Here's what you will need to make 2 shades:

2 cheapy mini blinds
2 yards of fabric (more or less depending on the size of your windows)
hot glue gun
fabric glue
scissors
sewing machine



All the tutorials I found were "no sew" which required gluing the fabric.  I prefer sewing to make things look a little more professional, so I cut my fabric to size and turned under the edges twice, then edge stitched all around.  I ended up with a large panel of fabric.




Now you need to take apart your mini blinds.   Open it up and fully extend it.  Clip all of the "ladder" like strings that hold the slats together.  Do NOT clip the larger inner string that goes through the center.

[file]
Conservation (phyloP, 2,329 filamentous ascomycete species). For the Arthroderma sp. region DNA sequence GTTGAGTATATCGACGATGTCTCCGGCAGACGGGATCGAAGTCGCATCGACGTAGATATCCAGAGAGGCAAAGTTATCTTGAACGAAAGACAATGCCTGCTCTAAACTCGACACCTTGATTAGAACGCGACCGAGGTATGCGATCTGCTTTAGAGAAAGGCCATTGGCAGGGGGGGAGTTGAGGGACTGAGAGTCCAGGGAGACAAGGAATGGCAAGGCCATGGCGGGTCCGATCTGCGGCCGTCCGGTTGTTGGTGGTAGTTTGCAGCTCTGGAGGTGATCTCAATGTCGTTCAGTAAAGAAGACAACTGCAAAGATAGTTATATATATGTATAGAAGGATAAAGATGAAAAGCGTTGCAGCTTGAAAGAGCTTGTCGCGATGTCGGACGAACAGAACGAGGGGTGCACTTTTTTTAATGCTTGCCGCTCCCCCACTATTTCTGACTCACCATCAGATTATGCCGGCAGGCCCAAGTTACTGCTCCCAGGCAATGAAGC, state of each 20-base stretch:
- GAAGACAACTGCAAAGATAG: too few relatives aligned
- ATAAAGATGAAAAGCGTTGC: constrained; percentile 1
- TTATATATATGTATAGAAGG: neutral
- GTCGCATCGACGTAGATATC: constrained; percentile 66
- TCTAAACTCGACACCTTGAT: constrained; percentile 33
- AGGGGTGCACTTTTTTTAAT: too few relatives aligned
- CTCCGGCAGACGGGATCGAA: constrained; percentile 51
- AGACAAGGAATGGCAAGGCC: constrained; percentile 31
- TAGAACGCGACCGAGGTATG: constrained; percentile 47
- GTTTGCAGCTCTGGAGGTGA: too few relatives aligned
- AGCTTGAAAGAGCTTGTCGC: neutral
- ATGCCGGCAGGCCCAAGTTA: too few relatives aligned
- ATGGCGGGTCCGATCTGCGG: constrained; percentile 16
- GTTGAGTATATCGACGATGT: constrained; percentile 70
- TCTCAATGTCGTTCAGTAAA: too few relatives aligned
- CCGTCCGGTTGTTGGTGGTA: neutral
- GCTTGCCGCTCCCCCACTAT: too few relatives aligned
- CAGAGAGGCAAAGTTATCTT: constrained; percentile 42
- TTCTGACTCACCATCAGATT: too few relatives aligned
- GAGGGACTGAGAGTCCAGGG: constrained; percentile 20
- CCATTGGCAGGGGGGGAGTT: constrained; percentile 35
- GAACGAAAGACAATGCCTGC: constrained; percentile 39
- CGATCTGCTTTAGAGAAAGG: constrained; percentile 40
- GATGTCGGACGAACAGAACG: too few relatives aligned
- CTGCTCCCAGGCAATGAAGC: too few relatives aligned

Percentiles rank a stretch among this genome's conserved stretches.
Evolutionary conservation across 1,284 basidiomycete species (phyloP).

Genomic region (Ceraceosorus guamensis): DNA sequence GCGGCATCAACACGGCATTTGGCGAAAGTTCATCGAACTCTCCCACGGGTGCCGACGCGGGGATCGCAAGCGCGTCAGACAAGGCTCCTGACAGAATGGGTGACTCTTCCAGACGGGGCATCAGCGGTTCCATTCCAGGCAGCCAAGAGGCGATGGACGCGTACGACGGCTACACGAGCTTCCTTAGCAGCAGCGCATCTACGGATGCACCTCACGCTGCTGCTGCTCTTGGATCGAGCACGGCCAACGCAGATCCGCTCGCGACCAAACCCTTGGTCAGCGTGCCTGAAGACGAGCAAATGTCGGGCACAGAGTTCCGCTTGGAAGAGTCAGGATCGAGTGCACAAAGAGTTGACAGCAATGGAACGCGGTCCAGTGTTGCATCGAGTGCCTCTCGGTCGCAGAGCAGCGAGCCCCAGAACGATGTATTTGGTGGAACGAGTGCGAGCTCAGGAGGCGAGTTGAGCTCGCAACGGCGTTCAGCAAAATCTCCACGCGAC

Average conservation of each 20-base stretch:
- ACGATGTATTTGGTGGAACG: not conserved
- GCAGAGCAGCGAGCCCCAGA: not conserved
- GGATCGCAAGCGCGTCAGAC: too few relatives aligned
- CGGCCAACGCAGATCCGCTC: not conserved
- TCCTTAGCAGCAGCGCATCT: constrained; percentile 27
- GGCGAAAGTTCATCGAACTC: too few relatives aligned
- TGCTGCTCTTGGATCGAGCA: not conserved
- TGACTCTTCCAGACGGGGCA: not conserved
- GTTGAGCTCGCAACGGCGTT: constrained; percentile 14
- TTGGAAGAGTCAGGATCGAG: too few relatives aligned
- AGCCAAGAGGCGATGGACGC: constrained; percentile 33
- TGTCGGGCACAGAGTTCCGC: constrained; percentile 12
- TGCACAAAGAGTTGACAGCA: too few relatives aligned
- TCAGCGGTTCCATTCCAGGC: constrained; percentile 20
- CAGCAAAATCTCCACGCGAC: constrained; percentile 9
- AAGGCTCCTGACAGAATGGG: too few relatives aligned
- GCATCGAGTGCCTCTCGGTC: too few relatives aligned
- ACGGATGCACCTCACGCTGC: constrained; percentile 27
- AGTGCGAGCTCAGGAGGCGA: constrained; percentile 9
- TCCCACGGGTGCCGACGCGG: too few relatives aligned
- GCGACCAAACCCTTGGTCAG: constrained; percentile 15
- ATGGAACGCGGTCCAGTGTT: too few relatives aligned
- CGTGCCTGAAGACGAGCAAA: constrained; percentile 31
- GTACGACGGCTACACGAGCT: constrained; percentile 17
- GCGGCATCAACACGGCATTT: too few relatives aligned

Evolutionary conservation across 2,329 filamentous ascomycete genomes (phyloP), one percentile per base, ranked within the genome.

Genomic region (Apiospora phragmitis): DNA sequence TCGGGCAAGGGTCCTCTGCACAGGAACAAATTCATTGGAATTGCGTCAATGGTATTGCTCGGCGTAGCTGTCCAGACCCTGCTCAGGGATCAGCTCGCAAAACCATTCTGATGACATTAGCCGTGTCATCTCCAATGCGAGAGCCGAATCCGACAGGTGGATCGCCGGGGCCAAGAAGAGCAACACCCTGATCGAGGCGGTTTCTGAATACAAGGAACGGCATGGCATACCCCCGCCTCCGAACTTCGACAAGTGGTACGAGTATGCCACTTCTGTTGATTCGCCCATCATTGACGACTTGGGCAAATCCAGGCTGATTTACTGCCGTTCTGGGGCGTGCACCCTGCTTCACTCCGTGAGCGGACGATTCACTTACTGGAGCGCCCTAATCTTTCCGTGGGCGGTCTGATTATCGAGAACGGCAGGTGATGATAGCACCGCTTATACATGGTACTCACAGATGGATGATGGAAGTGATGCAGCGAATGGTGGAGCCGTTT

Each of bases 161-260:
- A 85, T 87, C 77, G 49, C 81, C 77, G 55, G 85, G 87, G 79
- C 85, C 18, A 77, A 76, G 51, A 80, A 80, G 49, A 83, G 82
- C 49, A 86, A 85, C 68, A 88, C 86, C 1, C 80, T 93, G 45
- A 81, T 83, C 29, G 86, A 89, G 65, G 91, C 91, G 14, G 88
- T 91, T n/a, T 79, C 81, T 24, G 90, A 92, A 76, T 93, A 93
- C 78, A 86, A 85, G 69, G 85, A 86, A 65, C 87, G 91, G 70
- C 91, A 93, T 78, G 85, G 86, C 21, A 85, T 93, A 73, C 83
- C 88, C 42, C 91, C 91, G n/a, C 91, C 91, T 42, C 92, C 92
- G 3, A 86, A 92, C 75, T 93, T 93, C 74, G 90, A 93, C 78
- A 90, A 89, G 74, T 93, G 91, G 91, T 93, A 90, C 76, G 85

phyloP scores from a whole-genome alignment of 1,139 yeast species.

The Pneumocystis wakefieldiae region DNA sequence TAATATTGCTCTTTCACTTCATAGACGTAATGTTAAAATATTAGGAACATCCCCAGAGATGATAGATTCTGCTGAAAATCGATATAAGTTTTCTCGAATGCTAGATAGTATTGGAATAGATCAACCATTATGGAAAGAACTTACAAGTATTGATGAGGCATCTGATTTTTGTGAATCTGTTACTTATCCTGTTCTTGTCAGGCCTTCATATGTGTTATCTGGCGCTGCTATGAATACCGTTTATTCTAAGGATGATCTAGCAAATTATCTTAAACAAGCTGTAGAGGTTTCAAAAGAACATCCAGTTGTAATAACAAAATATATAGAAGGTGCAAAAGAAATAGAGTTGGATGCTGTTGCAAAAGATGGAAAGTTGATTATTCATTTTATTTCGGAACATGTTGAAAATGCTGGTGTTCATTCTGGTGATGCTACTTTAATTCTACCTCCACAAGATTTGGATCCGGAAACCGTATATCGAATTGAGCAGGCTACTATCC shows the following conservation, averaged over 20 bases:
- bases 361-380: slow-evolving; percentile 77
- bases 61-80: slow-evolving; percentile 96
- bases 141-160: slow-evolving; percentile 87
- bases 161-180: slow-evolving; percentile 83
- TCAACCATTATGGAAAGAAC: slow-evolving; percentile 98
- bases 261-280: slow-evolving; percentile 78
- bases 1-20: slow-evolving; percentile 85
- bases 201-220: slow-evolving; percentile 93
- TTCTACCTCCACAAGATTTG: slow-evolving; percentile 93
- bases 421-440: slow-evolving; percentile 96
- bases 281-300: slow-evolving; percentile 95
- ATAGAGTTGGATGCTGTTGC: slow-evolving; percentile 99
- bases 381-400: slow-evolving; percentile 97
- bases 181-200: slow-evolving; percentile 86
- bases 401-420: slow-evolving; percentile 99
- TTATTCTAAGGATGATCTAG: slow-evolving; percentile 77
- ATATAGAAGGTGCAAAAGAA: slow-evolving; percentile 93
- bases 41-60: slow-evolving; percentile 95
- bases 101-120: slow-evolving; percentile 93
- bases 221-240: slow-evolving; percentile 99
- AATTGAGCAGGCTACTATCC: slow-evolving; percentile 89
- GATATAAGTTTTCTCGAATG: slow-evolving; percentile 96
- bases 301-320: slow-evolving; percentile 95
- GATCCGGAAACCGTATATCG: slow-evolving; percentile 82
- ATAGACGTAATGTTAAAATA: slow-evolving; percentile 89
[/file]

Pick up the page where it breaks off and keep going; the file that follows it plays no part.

Now pop off the white circles at the bottom.



Now you can clip the larger attaching strings.  This will allow you to take off all the slats.



Your blind should now look something like this.




Next, you want to measure out where you want the slats to go on your roman shade...aka how many folds you want.  My fabric was 42 inches long, so I just made a slat every 7 inches.  Using a ruler, draw lines on the back of the fabric with a pencil.




Now you are going to glue the slats on the lines you made.  Using fabric glue on the convex side of the slat, smear it on.  I tried to smear the glue a little so that when it dried, it wouldn't look like a distinct hardened line of glue from the outside if that makes sense.




Glue them all on as straight as possible.  Make sure your fabric is really smoothed out so that there won't be any wrinkles on the outside.